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It Ain't So Awful, Falafel – tekijä:…

It Ain't So Awful, Falafel (vuoden 2017 painos)

– tekijä: Firoozeh Dumas (Tekijä)

JäseniäKirja-arvostelujaSuosituimmuussijaKeskimääräinen arvioMaininnat
2661975,631 (4.07)3
"Eleven-year-old Zomorod, originally from Iran, tells her story of growing up Iranian in Southern California during the Iranian Revolution and hostage crisis of the late 1970s"--
Teoksen nimi:It Ain't So Awful, Falafel
Kirjailijat:Firoozeh Dumas (Tekijä)
Info:Clarion Books (2017), Edition: Reprint, 384 pages
Kokoelmat:Oma kirjasto
Arvio (tähdet):

Teoksen tarkat tiedot

It Ain't So Awful, Falafel (tekijä: Firoozeh Dumas)


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» Katso myös 3 mainintaa

Näyttää 1-5 (yhteensä 19) (seuraava | näytä kaikki)
This was a very very very slow book, but it would be a great book for 5 - 7 graders. It has historical relevant content as well as issues that people face today; Racial Profiling, being uprooted to another country for your parent's work, breaking the shy wall in a new place and first crushes . All this through the eyes of a middle school-er from Iran. Some parts cute, like the budding romance and awkward puberty incidents, the creating and breaking of friendships and the cute education of an older Iranian to speak English. I would give this to a 6th grader - maybe a low 7th grader, never 8th and above.
  MrNattania72 | Mar 17, 2020 |
Zomorod Yousefzadeh (Cindy is what she calls herself) is living in America in the late 1970s. She is from Iran and her father is an engineer working in the states. They have lived in California before and they are now back. Cindy has to translate for her mom because she doesn't understand English. This book gets into many of the events of the late 70s with the Iranian hostage crisis and lets us see how it looked from an Iranian perspective. It also gives us a peek into the Iranian culture and just how different we are but just how alike we are as well. Students can learn great lessons from the main character and the events of this book. ( )
  alsparks | Oct 9, 2019 |
Zomord Yousefzadeh (who goes by Cindy, because, well, Zomorod, in America?) has moved to California from Iran in the late 1970s, and is struggling to make friends and belong in American schools and neighborhoods, but she loves America and American culture. At the same time, she loves her Iranian roots. She does make some friends (and some not so friendlies as well) but then the Iranian Revolution happens, along with the capture of the American hostages there, and it's on the news all the time. Anti-Iranian sentiments in the U.S. grow to fever pitch, her father loses his job, and the situation gets more and more dire.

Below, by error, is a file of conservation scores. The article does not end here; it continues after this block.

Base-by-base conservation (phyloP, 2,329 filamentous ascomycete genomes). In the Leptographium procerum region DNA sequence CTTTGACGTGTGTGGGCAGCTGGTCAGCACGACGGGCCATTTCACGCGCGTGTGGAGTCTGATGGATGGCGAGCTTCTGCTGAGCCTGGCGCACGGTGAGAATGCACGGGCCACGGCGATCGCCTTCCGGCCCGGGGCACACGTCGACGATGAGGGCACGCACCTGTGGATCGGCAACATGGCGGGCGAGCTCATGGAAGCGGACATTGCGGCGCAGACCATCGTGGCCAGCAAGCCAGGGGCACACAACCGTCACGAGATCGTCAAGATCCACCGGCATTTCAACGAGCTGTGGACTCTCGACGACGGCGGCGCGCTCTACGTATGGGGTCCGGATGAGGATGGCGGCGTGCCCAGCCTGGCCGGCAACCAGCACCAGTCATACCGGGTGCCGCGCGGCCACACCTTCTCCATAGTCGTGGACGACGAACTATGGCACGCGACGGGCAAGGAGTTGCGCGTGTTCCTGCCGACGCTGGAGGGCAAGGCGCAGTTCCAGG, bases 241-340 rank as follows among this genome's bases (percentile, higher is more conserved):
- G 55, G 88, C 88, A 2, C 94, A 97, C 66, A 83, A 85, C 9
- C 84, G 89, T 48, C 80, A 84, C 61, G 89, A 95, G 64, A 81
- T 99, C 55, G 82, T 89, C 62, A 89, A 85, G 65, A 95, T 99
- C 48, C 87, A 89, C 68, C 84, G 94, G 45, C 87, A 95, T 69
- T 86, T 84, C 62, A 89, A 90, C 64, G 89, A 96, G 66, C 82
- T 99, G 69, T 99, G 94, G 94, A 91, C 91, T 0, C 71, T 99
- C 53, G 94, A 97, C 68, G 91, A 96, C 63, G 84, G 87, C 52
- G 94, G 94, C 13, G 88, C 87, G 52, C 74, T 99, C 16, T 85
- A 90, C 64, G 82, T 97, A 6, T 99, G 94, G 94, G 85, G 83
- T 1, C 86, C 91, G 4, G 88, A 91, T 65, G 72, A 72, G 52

Dumas does an amazing job of telling this semi-autobiographical tale, giving a realistic and factual portrayal of the times, the political turmoil, and the anti-Iranian attitudes and how this Iranian family is affected by it... but at the same time, there are heavy doses of humor, and typical middle-school fun/chaos/drama to keep the book from getting bogged down with heavy material.
Beautifully told, you can't help but love Cindy, and her friends Carolyn, Howie and Rachel. You'll love her father, and have a great deal of sympathy for her mother. A number of other characters make brief appearances, most of which are fun. A++ ( )
  fingerpost | Aug 15, 2019 |
It Ain't So Awful, Falafel is a semi-autobiographical young adult book by Firoozeh Dumas. Like Dumas herself, a young girl named Zomorod Yousefzadeh immigrates to the United States (Newport Beach, California, to be exact) from Iran. Zomorod (Iranian for “emerald”) wants any other name besides her own. She first wishes for “Sara”, then tries on the name “Cindy”. In the setting in cliquish Newport Beach, California during the 1970’s, this attempt at assimilation is not going to work, at first. The story benefits from a strong historical fiction setting during the Iranian hostage incident occurring under President Carter’s and President Reagan’s administrations. The cultural barriers and middle school solutions Zomorod experiences are very real. Her mother does not speak English. Her schoolmates have their own pecking order in the upper-middle class world of Southern California. Even international politics seems to undermine her inclusion. Under both humorous and sometimes painful circumstances, Zomorod’s schoolmates struggle to understand and accept her culture. This book connects readers in a very real way with the zany and frustrating position of being misunderstood because of your cultural heritage. Will Zomorod find solutions and acceptance in her school and her community? To find the answer, I recommend both adults and students 4th grade level and up read It Ain't So Awful, Falafel. ( )